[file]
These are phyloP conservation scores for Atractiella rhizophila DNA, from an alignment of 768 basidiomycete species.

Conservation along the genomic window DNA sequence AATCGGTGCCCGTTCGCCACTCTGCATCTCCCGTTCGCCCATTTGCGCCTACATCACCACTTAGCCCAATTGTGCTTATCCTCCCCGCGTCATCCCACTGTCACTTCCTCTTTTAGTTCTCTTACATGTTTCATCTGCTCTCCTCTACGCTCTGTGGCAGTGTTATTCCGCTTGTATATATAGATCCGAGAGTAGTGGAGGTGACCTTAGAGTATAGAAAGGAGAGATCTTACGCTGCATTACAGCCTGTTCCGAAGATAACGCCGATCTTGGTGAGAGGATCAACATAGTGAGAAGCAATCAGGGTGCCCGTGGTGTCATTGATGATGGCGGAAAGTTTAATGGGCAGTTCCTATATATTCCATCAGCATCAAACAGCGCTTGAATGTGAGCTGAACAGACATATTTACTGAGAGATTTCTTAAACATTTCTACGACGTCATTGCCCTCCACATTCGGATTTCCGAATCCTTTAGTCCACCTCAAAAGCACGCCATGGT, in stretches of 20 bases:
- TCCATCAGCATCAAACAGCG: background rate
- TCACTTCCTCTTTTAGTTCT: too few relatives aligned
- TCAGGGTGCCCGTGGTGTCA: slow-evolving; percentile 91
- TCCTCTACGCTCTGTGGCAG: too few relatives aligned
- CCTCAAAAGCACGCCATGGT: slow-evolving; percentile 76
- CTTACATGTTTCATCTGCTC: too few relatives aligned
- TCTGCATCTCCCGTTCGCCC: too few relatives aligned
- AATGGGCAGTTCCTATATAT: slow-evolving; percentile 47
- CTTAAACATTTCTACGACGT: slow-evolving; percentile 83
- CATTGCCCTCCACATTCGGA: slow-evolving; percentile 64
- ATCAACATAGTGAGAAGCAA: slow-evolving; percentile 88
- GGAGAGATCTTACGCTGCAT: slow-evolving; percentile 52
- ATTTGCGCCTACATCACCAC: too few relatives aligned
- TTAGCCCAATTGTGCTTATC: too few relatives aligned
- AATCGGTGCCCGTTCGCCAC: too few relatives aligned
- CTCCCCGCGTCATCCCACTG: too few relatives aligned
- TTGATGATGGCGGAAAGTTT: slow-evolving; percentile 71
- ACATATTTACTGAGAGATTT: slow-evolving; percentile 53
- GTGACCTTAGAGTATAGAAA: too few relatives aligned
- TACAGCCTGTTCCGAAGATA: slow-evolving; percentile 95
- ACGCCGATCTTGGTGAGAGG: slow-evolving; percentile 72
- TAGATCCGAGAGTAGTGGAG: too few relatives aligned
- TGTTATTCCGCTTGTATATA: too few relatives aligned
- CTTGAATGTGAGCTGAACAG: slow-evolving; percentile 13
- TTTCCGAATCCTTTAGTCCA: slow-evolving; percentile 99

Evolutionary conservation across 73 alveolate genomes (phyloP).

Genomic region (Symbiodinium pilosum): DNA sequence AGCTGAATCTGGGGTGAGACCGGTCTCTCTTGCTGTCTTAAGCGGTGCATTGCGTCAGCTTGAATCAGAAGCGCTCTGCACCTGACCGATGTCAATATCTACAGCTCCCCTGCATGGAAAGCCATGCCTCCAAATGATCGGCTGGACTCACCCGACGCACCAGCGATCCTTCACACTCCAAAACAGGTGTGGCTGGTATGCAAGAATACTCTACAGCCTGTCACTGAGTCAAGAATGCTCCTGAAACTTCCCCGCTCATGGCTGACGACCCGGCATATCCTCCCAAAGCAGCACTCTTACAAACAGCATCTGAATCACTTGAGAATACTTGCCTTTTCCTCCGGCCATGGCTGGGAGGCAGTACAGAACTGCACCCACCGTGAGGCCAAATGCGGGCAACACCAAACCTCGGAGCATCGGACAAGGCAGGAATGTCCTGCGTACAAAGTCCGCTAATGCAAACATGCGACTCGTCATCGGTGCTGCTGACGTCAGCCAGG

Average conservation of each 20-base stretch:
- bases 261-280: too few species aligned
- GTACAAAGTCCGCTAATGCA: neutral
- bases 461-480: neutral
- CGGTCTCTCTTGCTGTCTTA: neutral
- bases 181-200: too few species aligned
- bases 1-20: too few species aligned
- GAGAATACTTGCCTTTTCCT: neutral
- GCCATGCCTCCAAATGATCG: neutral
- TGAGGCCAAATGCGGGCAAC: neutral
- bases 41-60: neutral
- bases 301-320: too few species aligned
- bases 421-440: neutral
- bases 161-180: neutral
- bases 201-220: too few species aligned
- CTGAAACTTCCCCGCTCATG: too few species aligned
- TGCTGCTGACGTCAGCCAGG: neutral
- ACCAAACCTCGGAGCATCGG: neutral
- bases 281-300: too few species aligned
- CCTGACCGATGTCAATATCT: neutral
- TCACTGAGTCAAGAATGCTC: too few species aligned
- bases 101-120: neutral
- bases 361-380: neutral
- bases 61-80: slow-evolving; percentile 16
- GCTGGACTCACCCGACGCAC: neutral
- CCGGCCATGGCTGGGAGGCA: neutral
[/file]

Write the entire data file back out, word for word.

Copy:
These are phyloP conservation scores for Atractiella rhizophila DNA, from an alignment of 768 basidiomycete species.

Conservation along the genomic window DNA sequence AATCGGTGCCCGTTCGCCACTCTGCATCTCCCGTTCGCCCATTTGCGCCTACATCACCACTTAGCCCAATTGTGCTTATCCTCCCCGCGTCATCCCACTGTCACTTCCTCTTTTAGTTCTCTTACATGTTTCATCTGCTCTCCTCTACGCTCTGTGGCAGTGTTATTCCGCTTGTATATATAGATCCGAGAGTAGTGGAGGTGACCTTAGAGTATAGAAAGGAGAGATCTTACGCTGCATTACAGCCTGTTCCGAAGATAACGCCGATCTTGGTGAGAGGATCAACATAGTGAGAAGCAATCAGGGTGCCCGTGGTGTCATTGATGATGGCGGAAAGTTTAATGGGCAGTTCCTATATATTCCATCAGCATCAAACAGCGCTTGAATGTGAGCTGAACAGACATATTTACTGAGAGATTTCTTAAACATTTCTACGACGTCATTGCCCTCCACATTCGGATTTCCGAATCCTTTAGTCCACCTCAAAAGCACGCCATGGT, in stretches of 20 bases:
- TCCATCAGCATCAAACAGCG: background rate
- TCACTTCCTCTTTTAGTTCT: too few relatives aligned
- TCAGGGTGCCCGTGGTGTCA: slow-evolving; percentile 91
- TCCTCTACGCTCTGTGGCAG: too few relatives aligned
- CCTCAAAAGCACGCCATGGT: slow-evolving; percentile 76
- CTTACATGTTTCATCTGCTC: too few relatives aligned
- TCTGCATCTCCCGTTCGCCC: too few relatives aligned
- AATGGGCAGTTCCTATATAT: slow-evolving; percentile 47
- CTTAAACATTTCTACGACGT: slow-evolving; percentile 83
- CATTGCCCTCCACATTCGGA: slow-evolving; percentile 64
- ATCAACATAGTGAGAAGCAA: slow-evolving; percentile 88
- GGAGAGATCTTACGCTGCAT: slow-evolving; percentile 52
- ATTTGCGCCTACATCACCAC: too few relatives aligned
- TTAGCCCAATTGTGCTTATC: too few relatives aligned
- AATCGGTGCCCGTTCGCCAC: too few relatives aligned
- CTCCCCGCGTCATCCCACTG: too few relatives aligned
- TTGATGATGGCGGAAAGTTT: slow-evolving; percentile 71
- ACATATTTACTGAGAGATTT: slow-evolving; percentile 53
- GTGACCTTAGAGTATAGAAA: too few relatives aligned
- TACAGCCTGTTCCGAAGATA: slow-evolving; percentile 95
- ACGCCGATCTTGGTGAGAGG: slow-evolving; percentile 72
- TAGATCCGAGAGTAGTGGAG: too few relatives aligned
- TGTTATTCCGCTTGTATATA: too few relatives aligned
- CTTGAATGTGAGCTGAACAG: slow-evolving; percentile 13
- TTTCCGAATCCTTTAGTCCA: slow-evolving; percentile 99

Evolutionary conservation across 73 alveolate genomes (phyloP).

Genomic region (Symbiodinium pilosum): DNA sequence AGCTGAATCTGGGGTGAGACCGGTCTCTCTTGCTGTCTTAAGCGGTGCATTGCGTCAGCTTGAATCAGAAGCGCTCTGCACCTGACCGATGTCAATATCTACAGCTCCCCTGCATGGAAAGCCATGCCTCCAAATGATCGGCTGGACTCACCCGACGCACCAGCGATCCTTCACACTCCAAAACAGGTGTGGCTGGTATGCAAGAATACTCTACAGCCTGTCACTGAGTCAAGAATGCTCCTGAAACTTCCCCGCTCATGGCTGACGACCCGGCATATCCTCCCAAAGCAGCACTCTTACAAACAGCATCTGAATCACTTGAGAATACTTGCCTTTTCCTCCGGCCATGGCTGGGAGGCAGTACAGAACTGCACCCACCGTGAGGCCAAATGCGGGCAACACCAAACCTCGGAGCATCGGACAAGGCAGGAATGTCCTGCGTACAAAGTCCGCTAATGCAAACATGCGACTCGTCATCGGTGCTGCTGACGTCAGCCAGG

Average conservation of each 20-base stretch:
- bases 261-280: too few species aligned
- GTACAAAGTCCGCTAATGCA: neutral
- bases 461-480: neutral
- CGGTCTCTCTTGCTGTCTTA: neutral
- bases 181-200: too few species aligned
- bases 1-20: too few species aligned
- GAGAATACTTGCCTTTTCCT: neutral
- GCCATGCCTCCAAATGATCG: neutral
- TGAGGCCAAATGCGGGCAAC: neutral
- bases 41-60: neutral
- bases 301-320: too few species aligned
- bases 421-440: neutral
- bases 161-180: neutral
- bases 201-220: too few species aligned
- CTGAAACTTCCCCGCTCATG: too few species aligned
- TGCTGCTGACGTCAGCCAGG: neutral
- ACCAAACCTCGGAGCATCGG: neutral
- bases 281-300: too few species aligned
- CCTGACCGATGTCAATATCT: neutral
- TCACTGAGTCAAGAATGCTC: too few species aligned
- bases 101-120: neutral
- bases 361-380: neutral
- bases 61-80: slow-evolving; percentile 16
- GCTGGACTCACCCGACGCAC: neutral
- CCGGCCATGGCTGGGAGGCA: neutral